The House- Creative Writing

The House- Creative Writing
I moaned softly to myself as I compelled my battered legs to carry me
for the last time along the over-grown garden path, which I had once
skipped down so carelessly as a young boy. I sighed as I surveyed the
acres; the once beautifully manicured, but now utterly disheveled
expanse of garden stretching before me. My gaze rested on the immense
oak tree that cut into the landscape, once majestic and verdant but
now withered and dieing. I apprehensively forced my eyes to look
directly ahead of me and focused them upon the house that had once
given me so much happiness as a boy. I mocked myself for thinking that
I could bring those memories back. I let my eyes rove over the house,
visualizing the rooms behind the now cracked and distorted windows. I
felt my heart begin to beat faster as I saw the one I was looking for.
It was now boarded up; concealing the room I had come to see. My
vision momentarily flittered over the incongruous, gaudily coloured
car that had brought me so far, but there was no turning back; not
now, not ever. I closed my eyes, took a deep breath and picked my way
across the uneven path and up towards the front door, stumbling once
or twice but never faltering. The door was hanging off its hinges;
there was no need for a key.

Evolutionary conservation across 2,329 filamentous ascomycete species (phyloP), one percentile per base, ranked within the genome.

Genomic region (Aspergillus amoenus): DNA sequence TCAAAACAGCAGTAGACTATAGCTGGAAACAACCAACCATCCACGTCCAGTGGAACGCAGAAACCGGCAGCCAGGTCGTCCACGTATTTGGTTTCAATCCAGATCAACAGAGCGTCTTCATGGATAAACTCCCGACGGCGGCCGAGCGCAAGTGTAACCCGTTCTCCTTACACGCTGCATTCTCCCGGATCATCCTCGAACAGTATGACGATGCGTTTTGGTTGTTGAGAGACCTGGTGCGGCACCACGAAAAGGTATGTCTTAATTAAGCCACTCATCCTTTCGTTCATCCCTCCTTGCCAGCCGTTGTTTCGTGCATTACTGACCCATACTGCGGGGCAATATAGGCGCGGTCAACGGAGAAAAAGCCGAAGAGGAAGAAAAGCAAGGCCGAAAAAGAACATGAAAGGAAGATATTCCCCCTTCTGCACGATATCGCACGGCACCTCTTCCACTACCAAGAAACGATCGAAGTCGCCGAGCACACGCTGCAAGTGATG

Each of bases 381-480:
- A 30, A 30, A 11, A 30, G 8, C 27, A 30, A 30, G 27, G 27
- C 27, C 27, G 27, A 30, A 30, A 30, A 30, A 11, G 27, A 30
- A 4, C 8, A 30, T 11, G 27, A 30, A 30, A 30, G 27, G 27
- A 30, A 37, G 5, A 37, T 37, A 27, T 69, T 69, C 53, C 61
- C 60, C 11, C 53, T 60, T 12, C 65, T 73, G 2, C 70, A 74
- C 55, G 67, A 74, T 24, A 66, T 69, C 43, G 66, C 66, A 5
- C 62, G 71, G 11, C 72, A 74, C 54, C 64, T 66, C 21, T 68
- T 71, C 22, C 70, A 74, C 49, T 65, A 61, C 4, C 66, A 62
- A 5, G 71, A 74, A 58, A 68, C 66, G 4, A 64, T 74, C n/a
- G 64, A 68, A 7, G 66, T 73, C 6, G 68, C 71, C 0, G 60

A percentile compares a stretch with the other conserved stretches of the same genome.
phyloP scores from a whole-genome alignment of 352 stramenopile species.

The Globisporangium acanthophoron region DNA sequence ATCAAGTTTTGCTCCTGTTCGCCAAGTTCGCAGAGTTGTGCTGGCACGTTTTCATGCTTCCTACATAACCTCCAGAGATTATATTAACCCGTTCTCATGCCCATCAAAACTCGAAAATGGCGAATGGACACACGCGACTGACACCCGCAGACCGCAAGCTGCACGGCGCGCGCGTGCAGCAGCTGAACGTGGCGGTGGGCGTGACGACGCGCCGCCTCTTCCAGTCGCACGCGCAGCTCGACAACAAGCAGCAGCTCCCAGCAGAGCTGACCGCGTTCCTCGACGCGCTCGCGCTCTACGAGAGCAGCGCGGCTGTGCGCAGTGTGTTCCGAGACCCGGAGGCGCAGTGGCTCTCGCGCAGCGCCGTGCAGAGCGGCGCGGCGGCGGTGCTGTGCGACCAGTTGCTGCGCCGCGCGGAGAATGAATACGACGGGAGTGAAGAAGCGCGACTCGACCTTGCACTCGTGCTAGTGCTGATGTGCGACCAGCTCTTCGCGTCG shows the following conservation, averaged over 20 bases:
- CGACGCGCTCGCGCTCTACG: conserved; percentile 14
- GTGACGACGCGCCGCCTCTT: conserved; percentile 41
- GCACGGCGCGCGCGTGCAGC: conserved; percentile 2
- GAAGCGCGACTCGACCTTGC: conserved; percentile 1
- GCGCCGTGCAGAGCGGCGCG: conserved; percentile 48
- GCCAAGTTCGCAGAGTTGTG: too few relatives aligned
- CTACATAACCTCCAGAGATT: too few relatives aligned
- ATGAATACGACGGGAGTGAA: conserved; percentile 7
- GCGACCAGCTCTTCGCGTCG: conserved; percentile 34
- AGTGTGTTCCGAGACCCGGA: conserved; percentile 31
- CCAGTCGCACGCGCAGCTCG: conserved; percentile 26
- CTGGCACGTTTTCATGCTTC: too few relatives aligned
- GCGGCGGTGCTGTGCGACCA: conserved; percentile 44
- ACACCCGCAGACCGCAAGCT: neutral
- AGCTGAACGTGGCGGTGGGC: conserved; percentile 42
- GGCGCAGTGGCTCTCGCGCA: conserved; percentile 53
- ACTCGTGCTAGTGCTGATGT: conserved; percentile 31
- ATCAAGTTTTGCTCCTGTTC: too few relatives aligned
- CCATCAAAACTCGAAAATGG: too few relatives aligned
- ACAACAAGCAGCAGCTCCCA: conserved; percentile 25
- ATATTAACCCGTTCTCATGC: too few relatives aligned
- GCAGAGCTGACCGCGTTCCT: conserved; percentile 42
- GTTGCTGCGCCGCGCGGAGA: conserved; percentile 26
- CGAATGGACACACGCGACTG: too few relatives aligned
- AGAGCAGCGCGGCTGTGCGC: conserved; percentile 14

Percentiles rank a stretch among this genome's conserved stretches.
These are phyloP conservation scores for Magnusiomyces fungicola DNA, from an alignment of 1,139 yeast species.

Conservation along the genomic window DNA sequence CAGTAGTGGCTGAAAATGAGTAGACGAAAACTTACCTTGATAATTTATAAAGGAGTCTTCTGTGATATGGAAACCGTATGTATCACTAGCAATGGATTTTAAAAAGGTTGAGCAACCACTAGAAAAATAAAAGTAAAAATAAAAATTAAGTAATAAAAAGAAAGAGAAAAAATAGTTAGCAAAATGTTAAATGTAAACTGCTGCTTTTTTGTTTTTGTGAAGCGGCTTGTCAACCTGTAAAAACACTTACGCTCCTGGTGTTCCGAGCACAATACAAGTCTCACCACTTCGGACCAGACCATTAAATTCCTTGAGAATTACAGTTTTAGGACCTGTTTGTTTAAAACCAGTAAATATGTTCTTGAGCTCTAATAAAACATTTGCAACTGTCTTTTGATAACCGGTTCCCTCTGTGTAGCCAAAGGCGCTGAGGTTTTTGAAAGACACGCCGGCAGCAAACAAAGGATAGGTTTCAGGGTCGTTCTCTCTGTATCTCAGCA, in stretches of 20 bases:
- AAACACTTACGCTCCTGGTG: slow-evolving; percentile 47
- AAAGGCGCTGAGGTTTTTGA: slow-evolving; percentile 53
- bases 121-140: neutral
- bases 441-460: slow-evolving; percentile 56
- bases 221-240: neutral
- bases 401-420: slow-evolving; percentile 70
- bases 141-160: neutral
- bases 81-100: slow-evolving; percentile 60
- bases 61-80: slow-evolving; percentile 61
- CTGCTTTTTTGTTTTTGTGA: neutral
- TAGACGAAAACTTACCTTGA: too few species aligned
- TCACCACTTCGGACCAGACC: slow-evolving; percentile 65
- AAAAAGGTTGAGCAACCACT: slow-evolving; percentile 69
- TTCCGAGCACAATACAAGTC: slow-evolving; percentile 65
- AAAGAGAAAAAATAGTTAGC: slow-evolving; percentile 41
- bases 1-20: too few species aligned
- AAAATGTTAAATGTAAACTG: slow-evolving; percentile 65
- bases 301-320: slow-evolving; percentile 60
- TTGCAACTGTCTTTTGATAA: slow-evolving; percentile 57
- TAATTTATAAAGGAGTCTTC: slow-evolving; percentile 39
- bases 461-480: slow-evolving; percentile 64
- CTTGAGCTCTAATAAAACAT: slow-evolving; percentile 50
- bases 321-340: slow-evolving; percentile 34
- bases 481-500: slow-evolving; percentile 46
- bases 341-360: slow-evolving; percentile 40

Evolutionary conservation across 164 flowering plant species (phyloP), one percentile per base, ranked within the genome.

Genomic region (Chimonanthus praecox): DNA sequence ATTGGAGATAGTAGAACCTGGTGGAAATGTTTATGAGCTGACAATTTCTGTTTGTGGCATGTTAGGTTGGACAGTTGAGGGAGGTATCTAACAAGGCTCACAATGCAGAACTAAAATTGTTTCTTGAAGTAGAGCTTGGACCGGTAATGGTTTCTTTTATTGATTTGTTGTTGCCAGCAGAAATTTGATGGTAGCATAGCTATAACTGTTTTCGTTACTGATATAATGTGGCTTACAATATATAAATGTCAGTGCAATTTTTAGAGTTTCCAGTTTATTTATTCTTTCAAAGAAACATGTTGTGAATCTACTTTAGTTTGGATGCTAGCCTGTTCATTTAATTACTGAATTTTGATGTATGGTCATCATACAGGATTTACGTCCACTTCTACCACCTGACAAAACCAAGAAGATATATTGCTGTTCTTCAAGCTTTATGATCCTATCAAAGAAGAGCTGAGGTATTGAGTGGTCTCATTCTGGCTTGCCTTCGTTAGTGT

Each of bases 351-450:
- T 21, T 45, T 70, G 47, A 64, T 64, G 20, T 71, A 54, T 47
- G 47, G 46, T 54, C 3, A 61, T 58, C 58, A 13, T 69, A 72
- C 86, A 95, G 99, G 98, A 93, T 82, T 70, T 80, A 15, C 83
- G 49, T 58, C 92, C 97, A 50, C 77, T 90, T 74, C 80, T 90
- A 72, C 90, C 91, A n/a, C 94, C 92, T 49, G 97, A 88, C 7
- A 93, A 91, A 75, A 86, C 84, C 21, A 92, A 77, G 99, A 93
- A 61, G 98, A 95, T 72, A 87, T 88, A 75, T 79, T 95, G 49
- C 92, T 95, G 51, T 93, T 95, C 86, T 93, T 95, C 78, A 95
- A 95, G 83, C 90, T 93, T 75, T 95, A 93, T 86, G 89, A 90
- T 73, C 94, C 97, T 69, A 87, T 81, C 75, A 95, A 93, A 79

I stepped through the doorway. I put up my hands to brush away the silky cobwebs, relishing the spun-silk disintegrating at my touch. The floorboards creaked after every leaden step I took. I took another deep breath to steady my nerves, and I entered the grand ballroom. The room was gloomy and damp, I looked up to face the chandelier, but the ceiling was bare save for a gaping, splintering hole in the ceiling whsere it once hung. It must have been taken when they came. I examined the whole room carefully and trod cautiously forwards. Glass crunched under my feet. I brushed away some dust, and sat on the aged couch in front of the old fireplace. I had a flashback from when I was a boy: I saw mother knitting in her large rocking chair, and father, he and I were roasting marshmallows in the great fireplace. This picture brought tears to my eyes, but I fought them back. I couldn?t have cried, I thought I was past that stage now, but still the tears kept coming and I took my handkerchief, blew my nose, wiped away the tears, and struggled on up the curving stairs. I shuffled forwards examining the various paintings hung on the wall that I remembered so very well. They were worthless in anyone else?s eyes, but mine. The wall was old and crusty, the wall paper was tearing off it in various places and it looked so frail that even I could have knocked it over. The musty green colour was fading into a dull grey, and the curtains had been torn down and lay in a large heap on the floor. I stumbled up the last flight of stairs, and stared blankly ahead of me. My eyes twitched as I looked down the rows of doors, down to the very last door, the one I had been waiting so long to see. The corridor seemed endless and I had to stop for breath every few steps, I could feel my heart beginning to strain, I leant against the wall for some support. ?It was not far now, it was not far now.? I still stumbled on, and finally I had reached the door, my trembling fingers reached out and enclosed the brass handle. I turned the knob, and with the last of my energy I pushed, hard. The door creaked and swung open. My heart lurched, and I fell to the floor gasping for air. ?No, No, not now, please?.?

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